• Research shows that babies and children with SCD can also benefit from hydroxyurea therapy.

Anemia is a very common complication of SCD.

 

With SCD, the red blood cells die early. This means there are not enough healthy red blood cells to carry oxygen throughout the body. When this happens, a person might have:

  • Tiredness

  • Irritability

  • Dizziness and lightheadedness

  • A fast heart rate

  • Difficulty breathing

  • Pale skin color

  • Jaundice (yellow color to the skin and whites of the eyes)

  • Slow growth

  • Delayed puberty

Infection

People with SCD, especially infants and children, are more at risk for infections, especially those due to bacteria with capsules because of damage to the spleen. Pneumonia is a leading cause of death in infants and young children with SCD.

Acute Chest Syndrome

This can be life-threatening and should be treated in a hospital. Symptoms and signs are similar to pneumonia. Signs and symptoms include chest pain, coughing, difficulty breathing, and fever.

Prevention
Adults with severe SCD can take a medicine called hydroxyurea to help prevent acute chest syndrome. People taking hydroxyurea are monitored closely with regular blood testing and dose adjustments to prevent complications.

A person who is on bed rest or has recently had surgery can use an incentive spirometer, also called “blow bottle,” to help prevent acute chest syndrome.

Splenic Sequestration
This can be life-threatening and should be treated in a hospital. It happens when a large number of sickle cells get trapped in the spleen and cause it to suddenly get large. Symptoms include sudden weakness, pale lips, fast breathing, extreme thirst, abdominal (belly) pain on the left side of body, and fast heartbeat.

Parents of a child with SCD should learn how to feel and measure the size of their child’s spleen and seek help if the spleen is enlarged.

Prevention
For those who have had a very severe, life-threatening episode of splenic sequestration or who have had many episodes in the past, it might be necessary to have regular blood transfusions or the spleen can be removed (called splenectomy) to stop it from happening again.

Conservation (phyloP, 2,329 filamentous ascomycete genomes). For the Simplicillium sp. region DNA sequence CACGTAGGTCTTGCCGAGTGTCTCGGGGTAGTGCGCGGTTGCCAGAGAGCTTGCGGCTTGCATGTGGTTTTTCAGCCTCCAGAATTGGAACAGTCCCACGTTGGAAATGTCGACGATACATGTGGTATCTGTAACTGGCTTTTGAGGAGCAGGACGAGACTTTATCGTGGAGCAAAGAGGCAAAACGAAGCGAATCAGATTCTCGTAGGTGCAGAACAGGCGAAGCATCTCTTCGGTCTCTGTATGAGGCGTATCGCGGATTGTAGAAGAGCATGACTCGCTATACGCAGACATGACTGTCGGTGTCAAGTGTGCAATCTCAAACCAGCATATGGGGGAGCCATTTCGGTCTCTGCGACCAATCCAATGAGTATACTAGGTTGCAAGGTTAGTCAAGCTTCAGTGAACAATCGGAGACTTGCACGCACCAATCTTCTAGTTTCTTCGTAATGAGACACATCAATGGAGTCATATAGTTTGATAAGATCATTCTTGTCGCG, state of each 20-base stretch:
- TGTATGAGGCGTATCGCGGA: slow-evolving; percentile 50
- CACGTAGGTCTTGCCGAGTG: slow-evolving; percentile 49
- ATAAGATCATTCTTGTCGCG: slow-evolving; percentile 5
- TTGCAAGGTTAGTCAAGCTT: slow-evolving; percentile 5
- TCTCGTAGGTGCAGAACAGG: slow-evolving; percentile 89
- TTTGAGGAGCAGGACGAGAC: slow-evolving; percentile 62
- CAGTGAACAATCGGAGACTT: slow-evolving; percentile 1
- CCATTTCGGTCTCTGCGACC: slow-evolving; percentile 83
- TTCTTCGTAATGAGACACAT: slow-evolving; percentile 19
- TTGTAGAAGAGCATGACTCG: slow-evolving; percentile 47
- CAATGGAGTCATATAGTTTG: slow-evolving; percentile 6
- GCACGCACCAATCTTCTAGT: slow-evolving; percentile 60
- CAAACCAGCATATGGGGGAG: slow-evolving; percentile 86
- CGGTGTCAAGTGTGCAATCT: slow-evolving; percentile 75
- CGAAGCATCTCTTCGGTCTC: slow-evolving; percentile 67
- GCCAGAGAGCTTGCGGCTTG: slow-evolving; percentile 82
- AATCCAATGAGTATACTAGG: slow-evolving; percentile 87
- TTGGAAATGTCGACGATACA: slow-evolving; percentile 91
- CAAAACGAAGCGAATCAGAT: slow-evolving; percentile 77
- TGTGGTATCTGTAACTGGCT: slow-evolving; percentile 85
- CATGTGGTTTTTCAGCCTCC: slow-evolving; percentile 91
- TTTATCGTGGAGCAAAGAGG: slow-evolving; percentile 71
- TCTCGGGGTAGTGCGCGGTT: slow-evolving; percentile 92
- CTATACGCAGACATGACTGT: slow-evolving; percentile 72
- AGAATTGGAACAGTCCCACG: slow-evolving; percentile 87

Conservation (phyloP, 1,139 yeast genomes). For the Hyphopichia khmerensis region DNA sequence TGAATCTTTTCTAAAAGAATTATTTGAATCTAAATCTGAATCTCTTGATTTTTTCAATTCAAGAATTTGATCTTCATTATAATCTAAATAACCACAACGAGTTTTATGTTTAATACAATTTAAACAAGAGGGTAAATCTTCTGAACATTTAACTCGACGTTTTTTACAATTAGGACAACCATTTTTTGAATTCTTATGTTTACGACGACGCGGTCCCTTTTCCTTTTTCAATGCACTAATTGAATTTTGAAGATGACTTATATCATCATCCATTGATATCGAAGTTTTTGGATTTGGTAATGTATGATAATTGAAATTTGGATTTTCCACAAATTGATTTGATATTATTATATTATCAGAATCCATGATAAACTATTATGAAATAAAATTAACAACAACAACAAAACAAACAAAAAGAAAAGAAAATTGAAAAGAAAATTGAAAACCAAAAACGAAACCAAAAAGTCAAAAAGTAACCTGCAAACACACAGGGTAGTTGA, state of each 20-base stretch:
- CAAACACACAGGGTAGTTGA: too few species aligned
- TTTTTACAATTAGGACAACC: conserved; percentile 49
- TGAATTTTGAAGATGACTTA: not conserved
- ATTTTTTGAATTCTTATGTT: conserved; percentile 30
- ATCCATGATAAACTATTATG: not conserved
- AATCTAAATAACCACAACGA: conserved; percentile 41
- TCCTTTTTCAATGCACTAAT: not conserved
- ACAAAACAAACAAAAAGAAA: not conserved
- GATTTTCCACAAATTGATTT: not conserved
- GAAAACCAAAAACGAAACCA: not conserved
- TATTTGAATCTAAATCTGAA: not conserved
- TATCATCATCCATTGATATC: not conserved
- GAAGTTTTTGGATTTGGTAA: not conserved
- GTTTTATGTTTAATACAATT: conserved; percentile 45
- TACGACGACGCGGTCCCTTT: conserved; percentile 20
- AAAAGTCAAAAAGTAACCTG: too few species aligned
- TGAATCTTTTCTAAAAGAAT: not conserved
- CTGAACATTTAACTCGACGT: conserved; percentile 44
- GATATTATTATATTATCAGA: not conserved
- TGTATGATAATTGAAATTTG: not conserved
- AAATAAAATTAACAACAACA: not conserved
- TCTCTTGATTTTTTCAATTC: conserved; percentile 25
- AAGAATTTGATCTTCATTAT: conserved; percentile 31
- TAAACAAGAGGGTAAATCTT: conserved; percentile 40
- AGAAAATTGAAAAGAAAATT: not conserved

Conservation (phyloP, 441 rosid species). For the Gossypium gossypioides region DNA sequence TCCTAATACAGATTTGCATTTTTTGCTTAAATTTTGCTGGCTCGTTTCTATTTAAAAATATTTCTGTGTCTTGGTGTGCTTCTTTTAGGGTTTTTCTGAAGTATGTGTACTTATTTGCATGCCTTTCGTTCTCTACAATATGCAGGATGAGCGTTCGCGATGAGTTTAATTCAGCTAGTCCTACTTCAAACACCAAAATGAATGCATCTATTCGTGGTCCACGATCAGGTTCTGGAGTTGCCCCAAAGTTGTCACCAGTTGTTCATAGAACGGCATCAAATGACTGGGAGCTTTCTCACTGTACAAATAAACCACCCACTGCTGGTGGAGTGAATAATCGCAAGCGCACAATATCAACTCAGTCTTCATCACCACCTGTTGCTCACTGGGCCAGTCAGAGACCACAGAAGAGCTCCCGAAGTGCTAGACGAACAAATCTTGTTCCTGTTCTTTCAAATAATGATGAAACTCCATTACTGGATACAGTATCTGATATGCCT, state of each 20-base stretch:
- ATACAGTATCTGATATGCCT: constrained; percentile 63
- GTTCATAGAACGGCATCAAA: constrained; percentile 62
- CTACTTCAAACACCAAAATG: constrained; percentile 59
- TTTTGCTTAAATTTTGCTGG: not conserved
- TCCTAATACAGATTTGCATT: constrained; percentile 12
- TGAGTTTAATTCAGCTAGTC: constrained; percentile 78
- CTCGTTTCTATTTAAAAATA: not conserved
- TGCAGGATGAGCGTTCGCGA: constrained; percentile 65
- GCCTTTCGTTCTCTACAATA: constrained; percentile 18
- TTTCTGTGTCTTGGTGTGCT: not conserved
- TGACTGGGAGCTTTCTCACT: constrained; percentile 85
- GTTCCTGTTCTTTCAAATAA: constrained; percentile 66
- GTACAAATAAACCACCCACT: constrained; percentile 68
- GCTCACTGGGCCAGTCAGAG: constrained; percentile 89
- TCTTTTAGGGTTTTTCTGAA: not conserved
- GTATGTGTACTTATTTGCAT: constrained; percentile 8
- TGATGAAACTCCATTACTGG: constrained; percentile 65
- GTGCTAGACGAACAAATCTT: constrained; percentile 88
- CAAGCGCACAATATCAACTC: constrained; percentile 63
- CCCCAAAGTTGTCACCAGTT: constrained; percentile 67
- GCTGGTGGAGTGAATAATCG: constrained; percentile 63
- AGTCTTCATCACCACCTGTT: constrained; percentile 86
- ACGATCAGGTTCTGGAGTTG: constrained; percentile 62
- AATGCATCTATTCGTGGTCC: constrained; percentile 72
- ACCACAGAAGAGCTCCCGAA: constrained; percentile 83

Vision Loss
Vision loss, including blindness, can occur when blood vessels in the eye become blocked with sickle cells and the retina (the thin layer of tissue inside the back of the eye) gets damaged. Some patients develop extra blood vessels in the eye from the lack of oxygen.

Prevention
People with sickle cell disease should have their eyes checked every year to look for damage to the retina. If possible, this should be done by an eye doctor who specializes in diseases of the retina.

Leg Ulcers
This usually occurs on the lower part of the leg. They happen more often in males than in females and usually appear from 10 through 50 years of age. A combination of factors cause ulcer formation, including trauma, infection, inflammation, and interruption of the circulation in the smallest blood vessels of the leg.

Stroke
A stroke can happen if sickle cells get stuck in a blood vessel and clog blood flow to the brain. About 10% of children with SCD will have a symptomatic stroke. Stroke can cause learning problems and lifelong disabilities.

Prevention
Children who are at risk for stroke can be identified using a special type of exam called, transcranial Doppler ultrasound (TCD). If the child is found to have an abnormal TCD, a doctor might recommend frequent blood transfusions to help prevent a stroke. People who have frequent blood transfusions must be watched closely because there are serious side effects. For example, too much iron can build up in the body, causing life-threatening damage to the organs.

Deep Vein Thrombosis (DVT) and Pulmonary Embolism (PE)
Sickling of red cells can increase blood coagulation and induce an increased risk of blood clot in a deep vein (DVT), or in the lung (PE) if the blood clot moves from the deep veins. People with SCD have a high chance of developing DVT or PE. DVT and PE can cause serious illness, disability and, in some cases, death.

Prevention and Treatment
Medication is used to prevent and treat DVT and PE. PE requires immediate medical attention. For more information on DVT and PE visit https://www.cdc.gov/ncbddd/dvt/index.html.


Other Possible Complications

  • Damage to body organs (like the liver, heart, or kidneys), tissues, or bones because not enough blood is flowing to the affected area(s).